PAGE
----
System.out.println("y = " + y);
System.out.println("++x = " + ++x);
System.out.println("y++ = " + y++);
System.out.println("x = " + x);
System.out.println("y = " + y);
}

}
 
The IncDec program produces the following results:
 
x = 8
y = 13
++x = 9
y++ = 13
x = 9
y = 14

 

 
The negation unary integer operator (-) is used to change the sign of an integer value.
x = 8;
y = -x;
 
In this example, x is assigned the literal value 8 and then is negated and assigned to y.
The resulting value of y is -8.
 
 
The Negation class.
 
class Negation
{
public static void main (String args[])
{
int x = 8;
System.out.println("x = " + x);
int y = -x;
System.out.println("y = " + y);
}

}
 
 
The bitwise complement operator (~), which performs a bitwise negation of an integer value.
Bitwise negation means that each bit in the number is toggled. In other words, all the binary 0s become 1s and all the binary 1s become 0s.
 
Example:
x = 8;
y = ~x;
 
In this example, x is assigned the literal value 8 again, but it is bitwise complemented before being assigned to y.

Well, without getting into the details of how integers are stored in memory, it means that all the bits of the variable x are flipped, yielding a decimal result of -9. This result has to do with the fact that negative numbers are stored in memory using a method known as two's complement.

NOTE: Integer numbers are stored in memory as a series of binary bits that can each have a value of 0 or 1. A number is considered negative if the highest-order bit in the number is set to 1. Because a bitwise complement flips all the bits in a number--including the high-order bit--the sign of a number is reversed.
 
 
The Bitwise Complement class.
class BitwiseComplement
{
public static void main (String args[])
{
int x = 8;
System.out.println("x = " + x);
int y = ~x;
System.out.println("y = " + y);
}

}

 

 
 
Binary Integer Operators
Binary integer operators act on pairs of integers. Lists of the binary integer operators.
 
The binary integer operators.
 
Description Operator
Addition +
Subtraction -
Multiplication *
Division /
Modulus %
Bitwise AND &
Bitwise OR |
Bitwise XOR ^
Left-shift <<
Right-shift >>
Zero-fill-right-shift >>>
 
 
The Arithmetic program, which shows how the basic binary integer arithmetic operators work.
 
 
The Arithmetic class.
 
class Arithmetic
{
public static void main (String args[])
{
int x = 17, y = 5;
System.out.println("x = " + x);
System.out.println("y = " + y);
System.out.println("x + y = " + (x + y));
System.out.println("x - y = " + (x - y));
System.out.println("x * y = " + (x * y));
System.out.println("x / y = " + (x / y));
System.out.println("x % y = " + (x % y));
}

}
 
The results of running the Arithmetic program follow:
 
x = 17
y = 5
x + y = 22
x - y = 12
x * y = 85
x / y = 3
x % y = 2

 

 
The bitwise AND, OR, and XOR operators (&, |, and ^) all act on the individual bits of an integer. These operators are sometimes useful when an integer is being used as a bit field.
 
 
The Bitwise class.
 
class Bitwise
{
public static void main (String args[])
{
int x = 5, y = 6;
System.out.println("x = " + x);
System.out.println("y = " + y);
System.out.println("x & y = " + (x & y));
System.out.println("x | y = " + (x | y));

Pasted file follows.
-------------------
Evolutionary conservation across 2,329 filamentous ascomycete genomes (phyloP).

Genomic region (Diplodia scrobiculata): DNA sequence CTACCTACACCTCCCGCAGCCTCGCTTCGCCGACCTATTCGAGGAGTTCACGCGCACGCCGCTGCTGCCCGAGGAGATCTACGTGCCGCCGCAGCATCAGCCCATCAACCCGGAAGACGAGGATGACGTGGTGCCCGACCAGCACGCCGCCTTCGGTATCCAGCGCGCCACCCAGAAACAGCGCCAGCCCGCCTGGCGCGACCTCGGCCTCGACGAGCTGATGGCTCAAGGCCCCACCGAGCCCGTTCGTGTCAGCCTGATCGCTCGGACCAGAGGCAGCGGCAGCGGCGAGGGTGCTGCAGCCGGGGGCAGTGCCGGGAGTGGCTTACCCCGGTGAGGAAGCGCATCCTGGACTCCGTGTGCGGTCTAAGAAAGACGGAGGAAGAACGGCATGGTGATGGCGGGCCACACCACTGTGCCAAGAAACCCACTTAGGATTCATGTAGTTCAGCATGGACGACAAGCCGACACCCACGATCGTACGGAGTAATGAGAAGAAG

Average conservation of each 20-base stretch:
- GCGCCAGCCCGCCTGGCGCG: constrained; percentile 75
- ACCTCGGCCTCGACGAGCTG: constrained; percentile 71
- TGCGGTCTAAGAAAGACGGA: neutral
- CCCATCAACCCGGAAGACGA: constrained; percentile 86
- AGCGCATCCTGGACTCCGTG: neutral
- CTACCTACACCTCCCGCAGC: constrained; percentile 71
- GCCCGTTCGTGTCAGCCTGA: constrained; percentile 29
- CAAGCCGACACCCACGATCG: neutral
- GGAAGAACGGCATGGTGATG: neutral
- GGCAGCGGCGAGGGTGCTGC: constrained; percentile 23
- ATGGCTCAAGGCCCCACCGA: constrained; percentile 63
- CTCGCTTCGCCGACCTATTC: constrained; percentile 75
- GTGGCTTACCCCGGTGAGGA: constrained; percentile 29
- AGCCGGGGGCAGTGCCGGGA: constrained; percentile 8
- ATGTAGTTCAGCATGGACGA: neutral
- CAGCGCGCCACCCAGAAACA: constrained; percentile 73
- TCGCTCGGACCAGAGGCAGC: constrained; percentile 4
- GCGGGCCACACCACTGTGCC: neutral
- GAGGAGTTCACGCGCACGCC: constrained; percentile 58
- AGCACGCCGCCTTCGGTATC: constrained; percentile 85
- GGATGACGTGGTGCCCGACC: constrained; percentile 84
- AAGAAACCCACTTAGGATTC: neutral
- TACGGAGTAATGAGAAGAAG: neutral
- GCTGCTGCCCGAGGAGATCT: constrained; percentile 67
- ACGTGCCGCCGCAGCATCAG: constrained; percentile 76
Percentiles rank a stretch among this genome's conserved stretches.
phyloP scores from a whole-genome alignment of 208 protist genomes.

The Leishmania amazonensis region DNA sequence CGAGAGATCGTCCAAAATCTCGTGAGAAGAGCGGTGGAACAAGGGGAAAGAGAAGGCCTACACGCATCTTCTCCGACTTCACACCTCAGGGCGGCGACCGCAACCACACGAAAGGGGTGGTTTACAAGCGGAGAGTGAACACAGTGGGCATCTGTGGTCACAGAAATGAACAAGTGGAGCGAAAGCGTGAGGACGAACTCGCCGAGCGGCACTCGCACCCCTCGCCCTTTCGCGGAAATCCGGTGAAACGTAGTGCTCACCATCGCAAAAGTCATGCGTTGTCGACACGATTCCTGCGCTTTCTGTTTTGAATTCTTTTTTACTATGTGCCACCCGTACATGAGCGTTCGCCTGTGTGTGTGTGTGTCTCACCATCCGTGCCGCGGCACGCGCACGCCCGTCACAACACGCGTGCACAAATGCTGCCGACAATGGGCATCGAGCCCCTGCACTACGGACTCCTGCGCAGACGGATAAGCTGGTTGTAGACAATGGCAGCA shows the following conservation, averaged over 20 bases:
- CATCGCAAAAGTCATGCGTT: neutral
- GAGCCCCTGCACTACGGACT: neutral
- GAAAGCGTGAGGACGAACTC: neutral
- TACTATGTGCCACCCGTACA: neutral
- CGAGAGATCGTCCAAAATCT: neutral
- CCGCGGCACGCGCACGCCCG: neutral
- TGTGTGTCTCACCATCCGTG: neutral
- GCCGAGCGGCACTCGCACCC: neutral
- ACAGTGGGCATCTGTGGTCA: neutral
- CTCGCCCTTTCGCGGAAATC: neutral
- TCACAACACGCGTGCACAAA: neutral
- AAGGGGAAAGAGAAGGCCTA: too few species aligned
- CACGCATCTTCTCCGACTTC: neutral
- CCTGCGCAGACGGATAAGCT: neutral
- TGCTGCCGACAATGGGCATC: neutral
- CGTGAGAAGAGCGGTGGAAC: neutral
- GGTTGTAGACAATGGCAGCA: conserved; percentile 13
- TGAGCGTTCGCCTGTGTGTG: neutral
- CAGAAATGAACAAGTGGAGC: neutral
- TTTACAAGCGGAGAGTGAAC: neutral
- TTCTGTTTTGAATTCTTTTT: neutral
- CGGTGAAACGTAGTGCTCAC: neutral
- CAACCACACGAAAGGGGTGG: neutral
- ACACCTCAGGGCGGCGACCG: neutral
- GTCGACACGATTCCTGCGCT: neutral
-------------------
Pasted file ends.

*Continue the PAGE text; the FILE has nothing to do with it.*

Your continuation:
System.out.println("x ^ y = " + (x ^ y));
}

}
 
The output of running Bitwise follows:
 
x = 5
y = 6
x & y = 4
x | y = 7
x ^ y = 3
 
 
In Bitwise, the variables x and y are set to 5 and 6, which correspond to the binary numbers 0101 and 0110.
 
The bitwise AND operation compares each bit of each number to see whether they are the same. It then sets the resulting bit to 1 if both bits being compared are 1; it sets the resulting bit to 0 otherwise. The result of the bitwise AND operation on these two numbers is 0100 in binary, or decimal 4.
 
The bitwise OR operator sets the resulting bit to 1 if either of the bits being compared is 1. For these numbers, the result is 0111 binary, or 7 decimal.
 
Finally, the bitwise XOR operator sets resulting bits to 1 if exactly one of the bits being compared is 1 and 0 otherwise. For these numbers, the result is 0011 binary, or 3 decimal.
The left-shift, right-shift, and zero-fill-right-shift operators (<<, >>, and >>>) shift the individual bits of an integer by a specified integer amount.
 
Following are some examples of how these operators are used:
 
x << 3;
y >> 7;
z >>> 2;
 
In the first example, the individual bits of the integer variable x are shifted to the left three places.
In the second example, the bits of y are shifted to the right seven places.
Finally, the third example shows z being shifted to the right two places, with zeros shifted into the two leftmost places.
The Shift class.
 
class Shift
{
public static void main (String args[])
{
int x = 7;
System.out.println("x = " + x);
System.out.println("x >> 2 = " + (x >> 2));
System.out.println("x << 1 = " + (x << 1));
System.out.println("x >>> 1 = " + (x >>> 1));
}

}
 
The output of Shift follows:
 
x = 7
x >> 2 = 1
x << 1 = 14
x >>> 1 = 3

 

 
The number being shifted in this case is the decimal 7, which is represented in binary as 0111. The first right-shift operation shifts the bits two places to the right, resulting in the binary number 0001, or decimal 1.

The next operation, a left-shift, shifts the bits one place to the left, resulting in the binary number 1110, or decimal 14.

The last operation is a zero-fill-right-shift, which shifts the bits one place to the right, resulting in the binary number 0011, or decimal 3.